Merkel Pledges Funds at UN Biodiversity Talks | Germany| News and in-depth reporting from Berlin and beyond | DW | 28.05.2008
  1. Inhalt
  2. Navigation
  3. Weitere Inhalte
  4. Metanavigation
  5. Suche
  6. Choose from 30 Languages


Merkel Pledges Funds at UN Biodiversity Talks

Setting a highlight at an otherwise floundering UN biodiversity conference, German Chancellor Angela Merkel agreed to boost funding for a species protection and nature conservancy program.

Angela Merkel speaking at the conference

Merkel pledged 500 million euros for biodiversity preservation

Environmental groups had appealed to Merkel to rescue the two-week UN Convention on Biological Diversity, or CBD, from failure ahead of its final phase, which began Wednesday, May 28.

Some 6,000 delegates from almost 200 countries have gathered in Bonn for the two-week convention. Now, in its final days, environment ministers from nearly 100 nations have arrived to wrap up the proceedings meant to preserve biological diversity on the planet.

Whether the conference fails or not is down to Merkel and the other ministers," Greenpeace spokesman Martin Kaiser said.

Big financial committment

Scuba diver swimming by an artificial reef

Biological diversity at sea has reached a critical point

On midday Wednesday, Merkel committed to spend 500 million euros ($788 million) over the next four years to protect forests and other habitats, with the aim of securing greater biological diversity.

Germany will make the funds available between 2009 and 2012, and after that, it will free up 500 million euros per year for forest protection.

The Nature Conservancy and Germany's Nature Protection Federation applauded the announcement, saying it is “urgently needed new funding for global forest preservation and national parks and protected areas.”

The conference, the last of the CBD parties before 2010, has been largely deadlocked. Like the UN climate-change convention, the biodiversity pact requires a consensus decision among the 191 parties. The CBD, which commits parties to halting species loss by 2010, has been ratified by around 190 countries, but crucially not by the United States.

"The talks have become bogged down in all the important points,” said Joerg Roos, a spokesman for the Worldwide Fund for Nature (WWF). “Every comma is being debated, as though it were a matter of life and death."

He had hoped that a strong speech from Merkel would break the logjam.

"The Environment ministers won't do it on their own," Kaiser added. "Merkel must speak to the various heads of state and government."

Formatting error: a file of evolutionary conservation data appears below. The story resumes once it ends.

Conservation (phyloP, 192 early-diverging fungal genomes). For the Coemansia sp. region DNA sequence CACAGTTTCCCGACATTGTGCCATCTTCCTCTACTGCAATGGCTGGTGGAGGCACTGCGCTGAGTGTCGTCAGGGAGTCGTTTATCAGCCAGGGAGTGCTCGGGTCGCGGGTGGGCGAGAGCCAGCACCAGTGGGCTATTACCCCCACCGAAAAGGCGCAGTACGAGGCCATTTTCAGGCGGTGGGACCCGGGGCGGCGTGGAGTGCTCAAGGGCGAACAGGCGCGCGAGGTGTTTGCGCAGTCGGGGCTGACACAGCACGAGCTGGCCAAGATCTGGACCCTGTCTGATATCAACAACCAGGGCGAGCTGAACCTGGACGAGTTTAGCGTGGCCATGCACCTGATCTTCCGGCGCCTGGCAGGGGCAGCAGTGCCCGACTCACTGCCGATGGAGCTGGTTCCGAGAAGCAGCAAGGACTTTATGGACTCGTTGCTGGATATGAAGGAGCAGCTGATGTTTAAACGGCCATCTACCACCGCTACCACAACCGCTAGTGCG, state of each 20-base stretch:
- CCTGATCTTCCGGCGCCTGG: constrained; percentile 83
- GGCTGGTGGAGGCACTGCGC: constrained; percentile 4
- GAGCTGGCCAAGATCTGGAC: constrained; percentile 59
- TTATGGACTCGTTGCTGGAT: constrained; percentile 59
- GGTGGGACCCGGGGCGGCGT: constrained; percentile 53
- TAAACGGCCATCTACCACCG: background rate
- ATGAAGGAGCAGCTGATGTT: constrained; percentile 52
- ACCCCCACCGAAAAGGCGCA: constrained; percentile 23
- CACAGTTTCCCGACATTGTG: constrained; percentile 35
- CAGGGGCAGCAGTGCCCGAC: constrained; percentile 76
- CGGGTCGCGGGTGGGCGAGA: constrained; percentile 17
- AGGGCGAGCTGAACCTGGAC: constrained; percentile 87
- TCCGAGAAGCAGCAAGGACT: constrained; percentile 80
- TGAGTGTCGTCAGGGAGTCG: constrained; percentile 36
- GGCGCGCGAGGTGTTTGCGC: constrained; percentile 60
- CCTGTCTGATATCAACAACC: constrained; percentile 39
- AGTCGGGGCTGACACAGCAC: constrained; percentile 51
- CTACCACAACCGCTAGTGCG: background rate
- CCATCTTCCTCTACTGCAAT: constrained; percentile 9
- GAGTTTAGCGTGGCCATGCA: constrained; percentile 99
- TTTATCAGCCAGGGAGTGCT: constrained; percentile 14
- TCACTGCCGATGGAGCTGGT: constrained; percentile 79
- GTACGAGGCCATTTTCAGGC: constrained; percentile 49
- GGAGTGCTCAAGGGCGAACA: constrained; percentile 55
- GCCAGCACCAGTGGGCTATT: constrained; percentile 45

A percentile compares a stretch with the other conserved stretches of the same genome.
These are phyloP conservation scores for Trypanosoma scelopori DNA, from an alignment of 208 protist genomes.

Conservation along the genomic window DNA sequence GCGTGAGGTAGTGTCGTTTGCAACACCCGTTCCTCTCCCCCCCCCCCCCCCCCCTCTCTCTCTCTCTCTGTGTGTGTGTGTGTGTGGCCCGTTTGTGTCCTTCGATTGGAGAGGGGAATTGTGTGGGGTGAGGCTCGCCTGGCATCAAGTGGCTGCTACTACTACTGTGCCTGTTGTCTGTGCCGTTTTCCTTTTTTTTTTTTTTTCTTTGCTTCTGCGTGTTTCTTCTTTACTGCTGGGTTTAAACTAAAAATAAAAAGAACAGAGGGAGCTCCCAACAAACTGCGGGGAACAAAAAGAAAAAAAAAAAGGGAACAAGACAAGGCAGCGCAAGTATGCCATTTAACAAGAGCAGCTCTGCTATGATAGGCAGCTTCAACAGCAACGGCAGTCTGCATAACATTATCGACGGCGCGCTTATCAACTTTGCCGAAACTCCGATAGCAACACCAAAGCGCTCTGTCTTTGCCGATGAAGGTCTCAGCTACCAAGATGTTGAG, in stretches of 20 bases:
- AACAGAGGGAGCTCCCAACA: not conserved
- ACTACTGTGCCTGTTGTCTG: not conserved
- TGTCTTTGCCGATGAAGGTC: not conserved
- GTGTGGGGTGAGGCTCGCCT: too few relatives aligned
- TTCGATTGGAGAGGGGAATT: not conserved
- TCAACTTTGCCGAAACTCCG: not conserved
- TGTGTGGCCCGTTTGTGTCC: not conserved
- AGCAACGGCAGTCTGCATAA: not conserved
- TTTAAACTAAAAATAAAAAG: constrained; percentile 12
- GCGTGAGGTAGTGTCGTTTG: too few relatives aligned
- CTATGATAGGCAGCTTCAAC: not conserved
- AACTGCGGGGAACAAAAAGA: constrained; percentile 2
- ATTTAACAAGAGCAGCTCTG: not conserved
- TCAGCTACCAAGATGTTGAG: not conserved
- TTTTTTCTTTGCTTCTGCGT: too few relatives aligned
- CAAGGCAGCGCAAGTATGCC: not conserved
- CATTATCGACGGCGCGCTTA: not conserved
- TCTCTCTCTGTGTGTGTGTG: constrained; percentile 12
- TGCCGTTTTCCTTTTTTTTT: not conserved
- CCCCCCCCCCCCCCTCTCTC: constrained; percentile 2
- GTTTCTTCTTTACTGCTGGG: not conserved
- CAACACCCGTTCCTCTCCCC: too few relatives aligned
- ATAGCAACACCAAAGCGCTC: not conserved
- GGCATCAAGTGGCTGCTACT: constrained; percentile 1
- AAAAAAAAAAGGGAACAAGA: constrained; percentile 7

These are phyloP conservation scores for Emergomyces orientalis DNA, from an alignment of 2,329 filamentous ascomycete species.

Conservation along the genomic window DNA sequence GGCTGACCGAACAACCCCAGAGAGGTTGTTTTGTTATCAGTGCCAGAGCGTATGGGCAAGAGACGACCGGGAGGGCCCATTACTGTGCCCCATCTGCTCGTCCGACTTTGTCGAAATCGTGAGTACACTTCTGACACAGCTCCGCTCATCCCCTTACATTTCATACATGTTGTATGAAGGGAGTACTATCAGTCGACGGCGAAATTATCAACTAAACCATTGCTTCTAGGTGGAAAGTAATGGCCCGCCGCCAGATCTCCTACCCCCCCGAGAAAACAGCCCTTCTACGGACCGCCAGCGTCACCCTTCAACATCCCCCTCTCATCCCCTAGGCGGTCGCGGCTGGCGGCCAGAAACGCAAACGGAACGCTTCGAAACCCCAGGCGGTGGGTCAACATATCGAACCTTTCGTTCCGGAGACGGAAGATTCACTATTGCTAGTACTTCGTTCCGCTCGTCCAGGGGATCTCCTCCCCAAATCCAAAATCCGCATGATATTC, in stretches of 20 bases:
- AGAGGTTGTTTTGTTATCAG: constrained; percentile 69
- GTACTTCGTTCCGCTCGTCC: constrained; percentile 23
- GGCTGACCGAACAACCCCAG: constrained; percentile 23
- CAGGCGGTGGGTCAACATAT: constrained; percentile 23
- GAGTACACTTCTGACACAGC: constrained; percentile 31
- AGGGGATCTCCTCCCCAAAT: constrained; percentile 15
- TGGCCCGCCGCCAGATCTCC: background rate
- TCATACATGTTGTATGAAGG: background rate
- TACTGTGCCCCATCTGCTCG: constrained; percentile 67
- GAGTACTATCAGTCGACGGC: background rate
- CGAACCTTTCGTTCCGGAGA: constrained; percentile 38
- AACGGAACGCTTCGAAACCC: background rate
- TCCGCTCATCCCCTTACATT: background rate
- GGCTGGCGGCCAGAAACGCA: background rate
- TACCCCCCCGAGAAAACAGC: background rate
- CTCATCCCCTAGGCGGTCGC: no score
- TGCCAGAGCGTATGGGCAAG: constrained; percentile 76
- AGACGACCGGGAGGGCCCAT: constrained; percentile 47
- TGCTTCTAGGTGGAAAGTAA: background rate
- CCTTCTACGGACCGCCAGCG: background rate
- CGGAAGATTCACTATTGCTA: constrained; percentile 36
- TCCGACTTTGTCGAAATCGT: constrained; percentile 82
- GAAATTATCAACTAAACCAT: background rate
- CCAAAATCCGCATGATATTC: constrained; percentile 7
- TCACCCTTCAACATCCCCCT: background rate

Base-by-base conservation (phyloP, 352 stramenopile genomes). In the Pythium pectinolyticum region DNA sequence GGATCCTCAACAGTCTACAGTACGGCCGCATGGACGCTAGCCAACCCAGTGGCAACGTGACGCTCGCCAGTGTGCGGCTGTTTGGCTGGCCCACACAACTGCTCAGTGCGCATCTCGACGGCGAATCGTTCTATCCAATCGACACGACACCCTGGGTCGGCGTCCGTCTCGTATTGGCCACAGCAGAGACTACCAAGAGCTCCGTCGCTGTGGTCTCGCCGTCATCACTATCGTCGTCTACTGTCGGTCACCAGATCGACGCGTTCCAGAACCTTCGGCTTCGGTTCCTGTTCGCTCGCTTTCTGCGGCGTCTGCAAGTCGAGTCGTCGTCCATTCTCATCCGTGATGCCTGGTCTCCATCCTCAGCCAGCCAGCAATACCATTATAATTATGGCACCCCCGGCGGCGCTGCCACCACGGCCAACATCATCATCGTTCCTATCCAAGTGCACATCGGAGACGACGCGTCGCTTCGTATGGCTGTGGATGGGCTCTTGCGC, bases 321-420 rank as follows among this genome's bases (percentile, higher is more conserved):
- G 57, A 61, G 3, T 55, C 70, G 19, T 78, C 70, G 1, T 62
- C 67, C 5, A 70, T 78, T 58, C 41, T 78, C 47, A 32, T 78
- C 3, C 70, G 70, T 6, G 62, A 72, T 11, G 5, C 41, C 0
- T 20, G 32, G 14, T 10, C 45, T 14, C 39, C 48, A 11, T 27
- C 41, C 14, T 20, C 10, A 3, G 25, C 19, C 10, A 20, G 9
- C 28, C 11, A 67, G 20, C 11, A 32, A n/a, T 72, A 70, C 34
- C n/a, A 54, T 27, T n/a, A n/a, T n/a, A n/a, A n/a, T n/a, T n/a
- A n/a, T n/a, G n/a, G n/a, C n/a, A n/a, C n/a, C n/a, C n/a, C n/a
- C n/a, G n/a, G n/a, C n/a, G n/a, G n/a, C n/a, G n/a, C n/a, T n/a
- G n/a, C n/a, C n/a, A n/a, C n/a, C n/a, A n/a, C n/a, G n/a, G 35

Further funding for conservation needed

Aerial picture of land, forest in center surrounded by soybean fields

Amazon Indians asked for more support to prevent deforestation

According to the conservation bodies, the international community is currently investing up to 6 billion euros ($9 billion) in conservation areas, compared with the 20-30 billion euros needed.

Further funding was a necessity, according to Kaiser. Without it, poorer countries would not be convinced to enter into agreements on conservation measures.

The IUCN international conservation union likewise called on the conference to do more.

"Governments must finally decide on certain conservation areas and then work together for their protection," said Julia Marton-Lefevre, the general director of the IUCN.

An increasing number of oceanic species were threatened by extinction, and many oceanic biospheres were endangered, she continued. Biological diversity at sea was at a critical point and the patchwork legal framework of International Maritime Law had for long merely been an obstacle to conservation.

She saw the conference, the last of the CBD parties before 2010, as the last real opportunity to cut the loss of diversity by 2010 and to create networks of oceanic protection areas by the goal of 2012.

Greater rights for Amazon Indians

Also at the conference, representatives of Amazon Indians called for greater rights in the use of tropical rain forests.

Around a fifth of the Brazilian Amazon has been designated Indian territory and is being administered by the indigenous tribes.

They should be compensated for their contribution to maintaining biological diversity there and to the stabilization of the global climate, their representatives said.

DW recommends

WWW links